How to Reach the Right Age Group with Your Content

Jul 29, 2015


Article ImageContent personalization is on all content creators' minds. That takes many different forms, but one element of targeting the right audience and delivering the right content to them is as simple as catering to their age group. Each age demographic has a unique psychology and world view that influences the decisions they make-including what content they consume. What attracts one demographic will not necessarily attract them all. So how do you get your content in front of the right audience?  

Identify Your Target Audience

You need to start at the beginning, by simply targeting the audience you want. "Understand your segment of the market, age group, and their potential needs or desires for your product or service, and you can start to craft messages, images and videos that relate to your target market, ride current trends, and engage emotionally with stories," says Andrew Vink, founder of Yousemble, a platform designed to craft websites that reach your target audience. 

Of course, creating great content that speaks to your targeted group isn't as easy as simply identifying who they are. You have to know what they want. Let's take a look at how two age groups look at the same product very differently. Jodi, a 20-year-old student, says she loves her iPhone because of its ability to store and play music. In contrast, Susan, a 55-year-old business professional, says she is impressed with business features on the same phone. So, an advertisement for iPhones targeted to people under the age of 30 will focus on the entertainment capabilities, whereas one targeting older users might focus on the more practical capabilities. Now, keep Jodi and Susan in mind as you move through this article.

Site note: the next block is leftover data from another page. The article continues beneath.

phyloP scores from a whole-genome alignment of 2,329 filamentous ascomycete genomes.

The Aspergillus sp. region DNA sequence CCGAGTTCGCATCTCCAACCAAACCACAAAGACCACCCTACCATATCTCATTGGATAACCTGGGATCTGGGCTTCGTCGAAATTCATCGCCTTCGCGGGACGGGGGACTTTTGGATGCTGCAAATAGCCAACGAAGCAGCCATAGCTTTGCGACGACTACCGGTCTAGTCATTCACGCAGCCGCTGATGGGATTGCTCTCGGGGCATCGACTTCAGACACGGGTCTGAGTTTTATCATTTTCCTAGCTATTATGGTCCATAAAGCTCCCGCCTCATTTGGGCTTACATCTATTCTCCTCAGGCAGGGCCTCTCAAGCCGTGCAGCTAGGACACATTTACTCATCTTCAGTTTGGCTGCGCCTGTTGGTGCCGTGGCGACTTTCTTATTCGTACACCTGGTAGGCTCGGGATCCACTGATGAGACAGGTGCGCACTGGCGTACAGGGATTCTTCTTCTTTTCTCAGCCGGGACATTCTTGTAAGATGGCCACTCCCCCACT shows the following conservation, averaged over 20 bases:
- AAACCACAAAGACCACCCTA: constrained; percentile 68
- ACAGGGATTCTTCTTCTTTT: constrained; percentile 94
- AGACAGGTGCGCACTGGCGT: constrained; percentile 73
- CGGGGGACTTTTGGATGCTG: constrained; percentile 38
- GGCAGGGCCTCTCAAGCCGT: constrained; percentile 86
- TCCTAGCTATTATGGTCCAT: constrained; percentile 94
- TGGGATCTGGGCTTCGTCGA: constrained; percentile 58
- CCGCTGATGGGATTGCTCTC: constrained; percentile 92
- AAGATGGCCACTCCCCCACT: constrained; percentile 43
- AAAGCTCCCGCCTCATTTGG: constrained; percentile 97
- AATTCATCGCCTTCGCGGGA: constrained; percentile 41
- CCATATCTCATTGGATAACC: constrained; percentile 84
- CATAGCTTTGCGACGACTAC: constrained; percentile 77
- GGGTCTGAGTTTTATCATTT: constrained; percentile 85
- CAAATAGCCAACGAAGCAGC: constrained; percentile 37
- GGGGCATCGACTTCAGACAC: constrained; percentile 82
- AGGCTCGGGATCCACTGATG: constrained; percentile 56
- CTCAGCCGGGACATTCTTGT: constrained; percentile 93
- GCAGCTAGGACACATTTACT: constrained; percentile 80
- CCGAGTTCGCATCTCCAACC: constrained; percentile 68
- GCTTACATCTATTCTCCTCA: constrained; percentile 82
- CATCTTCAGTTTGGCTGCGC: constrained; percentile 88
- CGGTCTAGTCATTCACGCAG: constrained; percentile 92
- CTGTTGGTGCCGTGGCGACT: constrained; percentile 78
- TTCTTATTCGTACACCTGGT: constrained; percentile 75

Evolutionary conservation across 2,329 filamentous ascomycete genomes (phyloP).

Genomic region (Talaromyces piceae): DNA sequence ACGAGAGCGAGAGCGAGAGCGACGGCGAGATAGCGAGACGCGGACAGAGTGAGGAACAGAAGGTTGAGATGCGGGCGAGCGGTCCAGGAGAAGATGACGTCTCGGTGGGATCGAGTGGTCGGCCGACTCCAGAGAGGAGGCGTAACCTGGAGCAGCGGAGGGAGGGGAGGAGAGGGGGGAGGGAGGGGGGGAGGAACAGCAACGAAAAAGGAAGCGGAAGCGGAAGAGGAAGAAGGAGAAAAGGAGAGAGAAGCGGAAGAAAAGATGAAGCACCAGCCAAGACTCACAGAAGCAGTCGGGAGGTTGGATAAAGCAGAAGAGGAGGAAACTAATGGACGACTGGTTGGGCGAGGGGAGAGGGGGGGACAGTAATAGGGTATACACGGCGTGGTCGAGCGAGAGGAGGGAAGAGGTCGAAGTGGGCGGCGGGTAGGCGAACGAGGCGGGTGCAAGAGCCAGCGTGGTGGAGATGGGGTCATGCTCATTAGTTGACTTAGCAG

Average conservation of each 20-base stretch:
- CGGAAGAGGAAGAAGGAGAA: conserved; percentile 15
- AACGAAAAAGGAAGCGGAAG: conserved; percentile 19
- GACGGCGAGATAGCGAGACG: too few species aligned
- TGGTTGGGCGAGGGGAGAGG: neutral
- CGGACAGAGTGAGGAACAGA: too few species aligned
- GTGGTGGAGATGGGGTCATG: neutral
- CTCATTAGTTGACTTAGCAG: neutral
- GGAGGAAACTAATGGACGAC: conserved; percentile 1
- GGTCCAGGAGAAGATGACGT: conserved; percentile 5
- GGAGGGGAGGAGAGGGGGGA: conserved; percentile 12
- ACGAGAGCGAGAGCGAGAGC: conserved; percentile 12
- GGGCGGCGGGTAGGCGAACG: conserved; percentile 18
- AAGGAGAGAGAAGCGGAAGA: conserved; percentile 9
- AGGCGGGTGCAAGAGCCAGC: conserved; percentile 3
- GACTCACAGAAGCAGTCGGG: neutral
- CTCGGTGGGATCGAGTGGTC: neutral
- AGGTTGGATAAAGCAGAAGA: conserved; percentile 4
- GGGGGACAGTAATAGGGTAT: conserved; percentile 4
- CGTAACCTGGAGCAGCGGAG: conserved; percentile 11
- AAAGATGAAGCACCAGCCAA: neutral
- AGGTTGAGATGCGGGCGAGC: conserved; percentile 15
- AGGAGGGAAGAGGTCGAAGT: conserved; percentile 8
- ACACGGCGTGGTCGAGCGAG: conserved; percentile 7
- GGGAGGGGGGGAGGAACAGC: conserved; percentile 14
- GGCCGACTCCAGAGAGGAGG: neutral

Create Content for the Audience You Want

"Creating copy and images that create curiosity creates clicks, and when you get a response, that means you have reached the right age group," Vink says. But before you can get those clicks, you have to create the kind of content your targets are looking for.

Older generations are more likely to look online for information or product reviews than for entertainment. When creating content for Susan and her peers, presenting plenty of fact-based content will help pull them in. On the other hand, Jodi and her friends want to be entertained and engaged. Games, fun videos, and shocking stories encourage them to delve into content.

Video is often touted as the most popular type of content on the web. When it comes to younger audiences, however, they like to keep it short and to the point. They tend not to watch long videos. A particularly effective safety campaign for Metro trains, entitled "Dumb Ways to Die" gained enormous popularity and featured cartoon characters being killed in a variety of preventable ways, including train accidents. The morbid yet entertaining video with contrasting background music appealed to Jodi's generation.

Meanwhile, those over 45 require more subtle messaging. Rather than stereotyping and patronizing, they require inclusion and validation. For example, Toyota Venza's advertisement shows parents out having adventures while their kids obsess about social media presence and puppy videos.

Tap into the Power of Images